What felt good this month? At the beginning of September, we were still at the cottage. I was blissed out and unconnected from the “real world”; the re-entry back to school, children moving out, work commitments was steep, brisk, and sometimes brutal. But I’ve kept some important habits from the cottage days, especially habits of mind and routine. I do yoga every morning. And I’ve been establishing boundaries around my working hours, recognizing how important it is to say “this is a day for catching up on reading,” or “this is a writing week,” or “Sunday is for resting.” So it’s been a productive month. Best of all, I’ve been able to run regularly, and without pain. I do not take this for granted! I savour every stride. (Blog post on this to come!) What did you struggle with? Changes, changes, changes. Kids growing up. How to be a supportive parent to teenagers. Plus the usual ever-needed inner work to address self-doubt, anxiety, fears. But I’ve been more deliberate about talking to a counsellor, journaling, and saying the hard parts out loud, and that’s helping. It also helped to listen to several recent On Being podcasts, including one with Stephen Batchelor called “Finding Ease in Aloneness,” where he talked about never being finished. That idea was oddly comforting to me. If I don’t have to worry about getting to some imaginary finish line, I’m free to enjoy the scenery. Where are you now compared to the beginning of the month? I’m not at the cottage, but even here at home, I’ve been careful not to overload my plate, and I’m feeling relaxed. I have time to do the things that matter to me. I’m meeting deadlines. I’m taking concrete, practical steps to make certain dreams a reality. I’m cooking excellent homemade meals using fresh veggies from our CSA boxes. I’m reaching out to people who matter to me. Cases here in Ontario, and locally, remain low. I’m cautiously optimistic that vaccines and other measures are helping, a lot, and my outlook is: let’s enjoy what we’ve got while we’ve got it. How did you take care of yourself? In so many ways! A highlight this month has been early morning back yard yoga with my friend Kasia (check out her in-person and online offerings this fall!). Am I binging on self-care? So be it. I’m calmer, kinder, more compassionate, and I see that daily in my interactions with my kids and others. I’ve been thinking that care / self-care really is a practice. It has the potential to extend into everything you do. For example, on this morning’s run, I passed a woman who was smoking, and my first thought was judgemental, pretty harsh and self-righteous if I’m being perfectly honest, something along the lines of you’d be much happier and healthier if you’d just quit smoking and try running; and then I thought, what if instead of this judgement, I poured out care onto this stranger, even just in my thoughts? What if I thought toward her, this stranger, you are worthy, exactly as you are. Oddly, it boomeranged back, and I felt kinder toward myself too. You are worthy echoed through my thoughts, for her, for myself. What would you most like to remember? That I live in an imperfect country, on stolen land, where for 150+ years it was government policy to forcibly remove Indigenous children from their families to live in residential “schools” under the pretence of education, and with the aim of destroying family connections, and eradicating Indigenous cultures and languages (thankfully, these cultures and languages survived, which speaks to their resilience, to the depths of their roots). But the abuse, the cruelty, the deliberate ignorance, the greed, the evil … this is Canada’s legacy, too, as much as we want to imagine ourselves tolerant, prosperous, peaceful, and open-minded. Let’s be honest about who we are! The reverberations are ongoing. There’s too much to say here, and I’m not the one to be saying it, but it’s what I want to remember, every day, and especially today: the first time Canada is marking a National Day of Truth and Reconciliation. I’m home alone, thinking about what Canadians could learn, and how our country could be changed, even healed, if we listened. What do you need to let go of? I need to let go of my fear of being judged. Of being wrong. Of getting something wrong. I need to accept that I will definitely, absolutely, guaranteed get some things wrong, especially when stepping outside my comfort zone. Okay. Exhale. I don’t want to live in my comfort zone. I want to be broken open, to see the world through others’ eyes, to connect, to learn, to care more not less. Oh how I hate doing something, anything wrong. But if I give in to self-loathing and perfectionism, I’m paralyzed. I’d rather try than hide. xo, Carrie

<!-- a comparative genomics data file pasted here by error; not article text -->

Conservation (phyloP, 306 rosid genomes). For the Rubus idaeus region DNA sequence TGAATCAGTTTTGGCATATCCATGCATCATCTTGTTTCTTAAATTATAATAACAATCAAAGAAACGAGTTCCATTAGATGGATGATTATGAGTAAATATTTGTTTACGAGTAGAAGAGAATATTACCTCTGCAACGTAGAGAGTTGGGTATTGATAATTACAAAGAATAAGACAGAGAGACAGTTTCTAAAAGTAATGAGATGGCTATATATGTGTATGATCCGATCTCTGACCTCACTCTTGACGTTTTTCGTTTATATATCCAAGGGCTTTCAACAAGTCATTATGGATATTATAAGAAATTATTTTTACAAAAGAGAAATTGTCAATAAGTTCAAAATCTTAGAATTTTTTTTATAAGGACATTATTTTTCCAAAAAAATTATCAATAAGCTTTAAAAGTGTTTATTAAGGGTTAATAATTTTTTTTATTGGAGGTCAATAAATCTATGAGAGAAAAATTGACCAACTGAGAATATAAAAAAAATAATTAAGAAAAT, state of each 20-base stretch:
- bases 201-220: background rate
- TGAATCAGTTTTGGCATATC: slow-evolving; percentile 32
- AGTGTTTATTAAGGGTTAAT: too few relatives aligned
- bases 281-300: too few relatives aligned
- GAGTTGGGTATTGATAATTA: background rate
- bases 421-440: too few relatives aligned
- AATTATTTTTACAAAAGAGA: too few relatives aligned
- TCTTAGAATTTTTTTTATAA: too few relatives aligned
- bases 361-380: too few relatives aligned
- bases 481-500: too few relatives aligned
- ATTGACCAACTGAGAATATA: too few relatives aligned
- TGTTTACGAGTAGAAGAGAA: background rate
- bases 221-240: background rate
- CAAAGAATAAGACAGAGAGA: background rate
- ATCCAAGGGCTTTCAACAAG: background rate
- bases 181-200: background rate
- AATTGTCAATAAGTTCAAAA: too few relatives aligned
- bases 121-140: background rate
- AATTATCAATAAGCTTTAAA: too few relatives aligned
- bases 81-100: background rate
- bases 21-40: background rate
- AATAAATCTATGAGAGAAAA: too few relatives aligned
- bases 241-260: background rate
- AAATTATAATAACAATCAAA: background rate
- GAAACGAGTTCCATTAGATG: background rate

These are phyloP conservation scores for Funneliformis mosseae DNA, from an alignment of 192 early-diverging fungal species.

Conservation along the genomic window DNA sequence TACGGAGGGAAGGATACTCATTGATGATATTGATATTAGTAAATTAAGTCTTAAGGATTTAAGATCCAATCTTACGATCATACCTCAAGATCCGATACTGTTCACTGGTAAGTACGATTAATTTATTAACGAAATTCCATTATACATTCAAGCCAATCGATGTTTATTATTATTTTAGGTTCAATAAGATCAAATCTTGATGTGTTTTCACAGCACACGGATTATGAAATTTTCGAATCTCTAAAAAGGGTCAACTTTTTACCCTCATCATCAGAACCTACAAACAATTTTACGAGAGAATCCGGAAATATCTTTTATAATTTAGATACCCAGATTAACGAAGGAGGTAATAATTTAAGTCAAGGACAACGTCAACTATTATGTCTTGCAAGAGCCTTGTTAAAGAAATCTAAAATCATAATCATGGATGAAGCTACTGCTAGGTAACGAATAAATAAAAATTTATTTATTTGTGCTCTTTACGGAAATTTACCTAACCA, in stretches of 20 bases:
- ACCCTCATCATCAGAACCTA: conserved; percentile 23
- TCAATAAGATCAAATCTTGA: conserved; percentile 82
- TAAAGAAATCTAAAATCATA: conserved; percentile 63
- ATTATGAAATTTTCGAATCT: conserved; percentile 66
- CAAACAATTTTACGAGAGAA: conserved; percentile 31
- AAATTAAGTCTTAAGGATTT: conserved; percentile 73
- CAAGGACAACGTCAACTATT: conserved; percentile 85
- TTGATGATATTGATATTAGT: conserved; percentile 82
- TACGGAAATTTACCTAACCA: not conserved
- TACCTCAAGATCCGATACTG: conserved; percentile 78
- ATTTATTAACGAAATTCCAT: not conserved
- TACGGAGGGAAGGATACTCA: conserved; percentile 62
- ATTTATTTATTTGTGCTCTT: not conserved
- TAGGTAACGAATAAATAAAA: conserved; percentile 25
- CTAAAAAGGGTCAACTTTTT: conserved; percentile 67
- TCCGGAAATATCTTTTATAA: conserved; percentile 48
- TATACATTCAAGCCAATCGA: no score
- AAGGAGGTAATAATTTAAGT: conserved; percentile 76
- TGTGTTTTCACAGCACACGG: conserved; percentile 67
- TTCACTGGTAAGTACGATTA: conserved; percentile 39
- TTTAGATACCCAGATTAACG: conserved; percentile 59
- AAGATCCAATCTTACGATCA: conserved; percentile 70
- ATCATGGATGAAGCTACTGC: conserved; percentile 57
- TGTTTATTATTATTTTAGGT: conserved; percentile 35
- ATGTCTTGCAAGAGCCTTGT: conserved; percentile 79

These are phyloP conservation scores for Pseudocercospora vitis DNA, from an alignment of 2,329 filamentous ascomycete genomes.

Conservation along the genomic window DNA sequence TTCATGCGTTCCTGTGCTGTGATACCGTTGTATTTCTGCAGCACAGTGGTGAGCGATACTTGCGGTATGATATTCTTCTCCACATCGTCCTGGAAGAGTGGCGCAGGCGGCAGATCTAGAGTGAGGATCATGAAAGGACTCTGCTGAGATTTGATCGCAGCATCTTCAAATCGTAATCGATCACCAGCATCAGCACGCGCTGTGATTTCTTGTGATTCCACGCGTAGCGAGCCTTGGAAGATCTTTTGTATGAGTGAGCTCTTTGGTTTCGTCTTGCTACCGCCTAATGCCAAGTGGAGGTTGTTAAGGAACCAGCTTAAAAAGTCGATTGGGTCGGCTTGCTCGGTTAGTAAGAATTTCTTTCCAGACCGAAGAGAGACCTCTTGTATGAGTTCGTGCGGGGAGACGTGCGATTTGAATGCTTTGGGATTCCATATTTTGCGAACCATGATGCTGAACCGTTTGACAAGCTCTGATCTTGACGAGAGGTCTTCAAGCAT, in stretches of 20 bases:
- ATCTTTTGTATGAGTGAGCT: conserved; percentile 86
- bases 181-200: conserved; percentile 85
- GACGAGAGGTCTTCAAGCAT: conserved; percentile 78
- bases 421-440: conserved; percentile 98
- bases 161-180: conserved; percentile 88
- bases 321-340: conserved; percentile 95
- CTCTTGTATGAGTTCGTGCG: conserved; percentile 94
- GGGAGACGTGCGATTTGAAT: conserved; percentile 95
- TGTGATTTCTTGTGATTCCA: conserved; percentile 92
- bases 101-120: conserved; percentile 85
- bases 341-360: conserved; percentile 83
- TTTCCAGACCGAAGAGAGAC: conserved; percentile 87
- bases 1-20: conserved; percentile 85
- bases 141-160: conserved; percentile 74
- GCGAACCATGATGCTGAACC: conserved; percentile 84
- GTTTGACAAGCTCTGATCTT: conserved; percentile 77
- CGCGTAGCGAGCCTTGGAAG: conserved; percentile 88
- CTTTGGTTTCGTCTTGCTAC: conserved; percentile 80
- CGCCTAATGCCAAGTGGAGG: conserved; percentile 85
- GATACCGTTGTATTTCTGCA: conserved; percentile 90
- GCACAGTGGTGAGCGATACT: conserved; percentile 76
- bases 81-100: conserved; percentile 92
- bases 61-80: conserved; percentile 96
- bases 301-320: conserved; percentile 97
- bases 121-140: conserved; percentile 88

PS I highly recommend taking the virtual tour at the Mohawk Institute Indian Residential School, which is facilitated by the Woodland Cultural Centre. It’s an eye-opening walk through the longest-running residential school in Canada’s history, located in Brantford, Ontario. (Or donate to them; the educational work they’re doing is heart-rending and invaluable.)